Anyway, back to the surgeon, who is absolutely wonderful! I love her! If you are in the Boston area and in need if a GI Surgeon, let me know! So, I meet with the surgeon and discuss what’s going on and how I was aware that my only choice at the time would be an ostomy. I had spoken at great length to some amazing young women who have ostomies and/or who have been through the surgeries I may be about to go through. So, I have come to terms with the fact that this will be life long. Well, to my surprise, the surgeon said that it wasn’t my only choice! She said I was a perfect candidate for a J-Pouch, which means that my colon and rectum would be removed and a pouch would be made from the end of the small intestine and then attached to . I would have a temporary loop ileostomy while the pouch healed. Then after everything is all healed, I would undergo a second surgery to reverse the ileostomy and then start using my new plumbing. The surgery is all scheduled but may end up being postponed. As part of the pre-surgery testing and to be cleared for surgery, I needed to be seen by my cardiologist, who is also an autonomic dysfunction specialist. More on that in my next post…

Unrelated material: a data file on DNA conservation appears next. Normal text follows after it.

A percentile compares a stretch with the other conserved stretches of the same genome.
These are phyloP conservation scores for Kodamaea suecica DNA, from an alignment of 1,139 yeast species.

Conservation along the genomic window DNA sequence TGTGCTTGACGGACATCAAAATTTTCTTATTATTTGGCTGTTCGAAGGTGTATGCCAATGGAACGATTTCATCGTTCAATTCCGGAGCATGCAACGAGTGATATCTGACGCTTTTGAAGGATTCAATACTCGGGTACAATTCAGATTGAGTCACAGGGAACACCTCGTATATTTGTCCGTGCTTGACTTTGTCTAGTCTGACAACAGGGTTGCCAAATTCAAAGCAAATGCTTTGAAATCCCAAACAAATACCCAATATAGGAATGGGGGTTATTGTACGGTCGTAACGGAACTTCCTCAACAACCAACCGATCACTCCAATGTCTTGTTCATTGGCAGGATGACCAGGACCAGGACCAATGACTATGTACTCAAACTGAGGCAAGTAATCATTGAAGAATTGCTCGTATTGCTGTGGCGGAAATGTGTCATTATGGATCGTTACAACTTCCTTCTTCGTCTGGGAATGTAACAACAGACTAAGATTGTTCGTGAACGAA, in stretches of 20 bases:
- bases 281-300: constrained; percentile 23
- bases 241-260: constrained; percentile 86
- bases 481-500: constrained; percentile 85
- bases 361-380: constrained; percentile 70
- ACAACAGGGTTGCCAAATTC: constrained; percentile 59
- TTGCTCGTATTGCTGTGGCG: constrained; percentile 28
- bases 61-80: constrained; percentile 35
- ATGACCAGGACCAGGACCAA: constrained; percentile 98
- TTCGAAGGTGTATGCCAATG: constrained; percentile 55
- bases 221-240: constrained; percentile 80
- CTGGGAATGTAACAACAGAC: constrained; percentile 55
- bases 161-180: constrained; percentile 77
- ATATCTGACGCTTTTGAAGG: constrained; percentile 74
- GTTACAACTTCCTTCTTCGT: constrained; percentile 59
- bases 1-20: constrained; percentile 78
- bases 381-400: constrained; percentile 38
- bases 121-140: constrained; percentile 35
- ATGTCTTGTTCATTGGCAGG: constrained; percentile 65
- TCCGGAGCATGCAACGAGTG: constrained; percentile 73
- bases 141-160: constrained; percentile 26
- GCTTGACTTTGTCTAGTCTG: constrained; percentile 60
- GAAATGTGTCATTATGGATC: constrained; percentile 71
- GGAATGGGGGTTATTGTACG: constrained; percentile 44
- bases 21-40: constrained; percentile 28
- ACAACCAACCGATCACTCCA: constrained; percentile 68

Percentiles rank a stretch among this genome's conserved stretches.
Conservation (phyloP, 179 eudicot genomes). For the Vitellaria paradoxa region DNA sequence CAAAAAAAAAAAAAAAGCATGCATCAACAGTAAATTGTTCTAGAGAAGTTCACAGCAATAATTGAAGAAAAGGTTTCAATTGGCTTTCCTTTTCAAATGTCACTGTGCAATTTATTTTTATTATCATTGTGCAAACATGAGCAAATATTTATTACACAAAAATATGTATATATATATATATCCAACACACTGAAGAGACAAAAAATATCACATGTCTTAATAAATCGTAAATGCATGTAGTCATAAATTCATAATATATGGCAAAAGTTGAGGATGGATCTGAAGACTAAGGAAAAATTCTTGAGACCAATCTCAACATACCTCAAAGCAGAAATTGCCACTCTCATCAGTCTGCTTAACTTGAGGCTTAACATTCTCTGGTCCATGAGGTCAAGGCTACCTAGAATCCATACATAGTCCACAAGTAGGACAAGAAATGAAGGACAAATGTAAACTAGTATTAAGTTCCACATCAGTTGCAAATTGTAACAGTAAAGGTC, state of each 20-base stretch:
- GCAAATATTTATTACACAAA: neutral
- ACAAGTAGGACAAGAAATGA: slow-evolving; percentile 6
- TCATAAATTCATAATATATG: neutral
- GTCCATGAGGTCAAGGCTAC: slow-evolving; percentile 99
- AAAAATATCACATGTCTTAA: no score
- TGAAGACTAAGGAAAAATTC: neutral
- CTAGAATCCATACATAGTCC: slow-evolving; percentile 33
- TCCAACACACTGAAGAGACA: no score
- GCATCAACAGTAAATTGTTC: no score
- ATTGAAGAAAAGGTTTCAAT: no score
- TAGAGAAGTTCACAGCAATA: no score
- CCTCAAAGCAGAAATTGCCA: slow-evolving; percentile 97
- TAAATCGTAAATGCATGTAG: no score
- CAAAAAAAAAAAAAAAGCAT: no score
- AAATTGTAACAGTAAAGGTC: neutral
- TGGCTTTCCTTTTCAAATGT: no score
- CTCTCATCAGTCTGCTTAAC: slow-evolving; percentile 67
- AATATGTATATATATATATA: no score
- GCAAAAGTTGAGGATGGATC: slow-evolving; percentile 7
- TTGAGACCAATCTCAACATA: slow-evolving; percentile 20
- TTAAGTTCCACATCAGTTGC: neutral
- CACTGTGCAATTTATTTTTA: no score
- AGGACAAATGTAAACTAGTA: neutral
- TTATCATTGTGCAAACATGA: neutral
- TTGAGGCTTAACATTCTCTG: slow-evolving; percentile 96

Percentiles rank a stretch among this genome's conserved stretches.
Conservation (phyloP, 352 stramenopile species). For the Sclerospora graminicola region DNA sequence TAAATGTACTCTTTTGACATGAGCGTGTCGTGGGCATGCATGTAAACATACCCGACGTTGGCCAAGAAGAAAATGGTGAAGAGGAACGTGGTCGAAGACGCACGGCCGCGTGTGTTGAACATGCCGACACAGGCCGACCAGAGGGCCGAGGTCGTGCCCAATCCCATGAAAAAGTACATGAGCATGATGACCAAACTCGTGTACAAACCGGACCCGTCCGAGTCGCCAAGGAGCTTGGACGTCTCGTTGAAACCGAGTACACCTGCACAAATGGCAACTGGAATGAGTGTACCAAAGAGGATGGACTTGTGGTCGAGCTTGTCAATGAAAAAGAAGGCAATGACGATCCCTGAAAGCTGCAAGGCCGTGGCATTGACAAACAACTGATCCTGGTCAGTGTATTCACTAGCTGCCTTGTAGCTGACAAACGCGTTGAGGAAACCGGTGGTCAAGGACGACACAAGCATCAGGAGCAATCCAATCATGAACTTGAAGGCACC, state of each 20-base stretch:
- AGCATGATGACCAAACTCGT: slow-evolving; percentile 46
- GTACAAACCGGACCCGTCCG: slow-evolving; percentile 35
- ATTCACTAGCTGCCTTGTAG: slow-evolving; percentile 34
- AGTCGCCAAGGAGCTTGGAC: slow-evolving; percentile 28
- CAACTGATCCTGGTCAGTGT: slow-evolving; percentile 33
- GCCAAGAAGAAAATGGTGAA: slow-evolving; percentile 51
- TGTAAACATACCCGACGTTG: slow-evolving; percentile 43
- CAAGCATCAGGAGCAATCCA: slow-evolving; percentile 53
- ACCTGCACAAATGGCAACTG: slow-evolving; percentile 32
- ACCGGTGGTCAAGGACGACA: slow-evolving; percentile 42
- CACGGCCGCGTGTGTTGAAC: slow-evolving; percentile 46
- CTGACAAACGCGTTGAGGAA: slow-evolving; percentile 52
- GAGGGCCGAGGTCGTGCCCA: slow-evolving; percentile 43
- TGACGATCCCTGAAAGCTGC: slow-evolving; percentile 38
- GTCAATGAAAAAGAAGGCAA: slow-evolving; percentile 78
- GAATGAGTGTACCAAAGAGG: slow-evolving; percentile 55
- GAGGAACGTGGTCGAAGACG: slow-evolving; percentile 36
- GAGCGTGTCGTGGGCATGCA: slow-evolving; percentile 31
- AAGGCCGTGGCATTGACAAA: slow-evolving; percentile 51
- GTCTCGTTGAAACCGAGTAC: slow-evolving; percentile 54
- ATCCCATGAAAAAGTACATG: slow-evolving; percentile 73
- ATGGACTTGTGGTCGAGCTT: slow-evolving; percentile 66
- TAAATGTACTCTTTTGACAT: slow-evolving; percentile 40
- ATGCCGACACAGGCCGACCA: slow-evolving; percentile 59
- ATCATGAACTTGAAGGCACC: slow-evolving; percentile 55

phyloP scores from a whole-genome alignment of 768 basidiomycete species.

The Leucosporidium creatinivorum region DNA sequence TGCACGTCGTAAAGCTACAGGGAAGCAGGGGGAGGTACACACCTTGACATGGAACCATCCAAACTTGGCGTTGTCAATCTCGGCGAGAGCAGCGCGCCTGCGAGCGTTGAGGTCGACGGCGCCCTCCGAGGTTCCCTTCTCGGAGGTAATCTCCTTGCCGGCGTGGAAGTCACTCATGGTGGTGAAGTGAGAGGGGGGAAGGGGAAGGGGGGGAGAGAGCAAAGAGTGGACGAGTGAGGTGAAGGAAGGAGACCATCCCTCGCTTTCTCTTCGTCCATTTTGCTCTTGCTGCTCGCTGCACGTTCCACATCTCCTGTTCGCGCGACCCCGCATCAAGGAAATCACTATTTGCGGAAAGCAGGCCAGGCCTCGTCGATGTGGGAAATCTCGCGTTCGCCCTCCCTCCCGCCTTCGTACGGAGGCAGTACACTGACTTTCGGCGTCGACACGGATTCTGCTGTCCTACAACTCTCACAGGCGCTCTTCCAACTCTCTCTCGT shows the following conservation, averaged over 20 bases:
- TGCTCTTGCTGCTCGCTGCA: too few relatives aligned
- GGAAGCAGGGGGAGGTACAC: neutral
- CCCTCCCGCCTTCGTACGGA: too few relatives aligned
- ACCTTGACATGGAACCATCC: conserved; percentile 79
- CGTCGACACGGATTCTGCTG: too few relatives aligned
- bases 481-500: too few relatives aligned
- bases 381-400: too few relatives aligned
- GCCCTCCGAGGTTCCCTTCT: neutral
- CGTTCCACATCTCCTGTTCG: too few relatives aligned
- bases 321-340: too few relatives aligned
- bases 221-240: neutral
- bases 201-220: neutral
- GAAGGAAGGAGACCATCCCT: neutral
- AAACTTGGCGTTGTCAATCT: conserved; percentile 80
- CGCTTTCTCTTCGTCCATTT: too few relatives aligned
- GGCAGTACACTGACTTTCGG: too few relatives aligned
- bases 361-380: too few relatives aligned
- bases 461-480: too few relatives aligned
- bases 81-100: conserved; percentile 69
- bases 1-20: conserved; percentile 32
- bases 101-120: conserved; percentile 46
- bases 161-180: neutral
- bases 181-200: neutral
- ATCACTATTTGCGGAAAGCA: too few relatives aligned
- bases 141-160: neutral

To Be Continued….

The Flu… Ugh, The Flu…

The Flu is a nasty, nasty bug.  I thought that since I received a flu shot that I would be all set. Oh no! Not with this flu!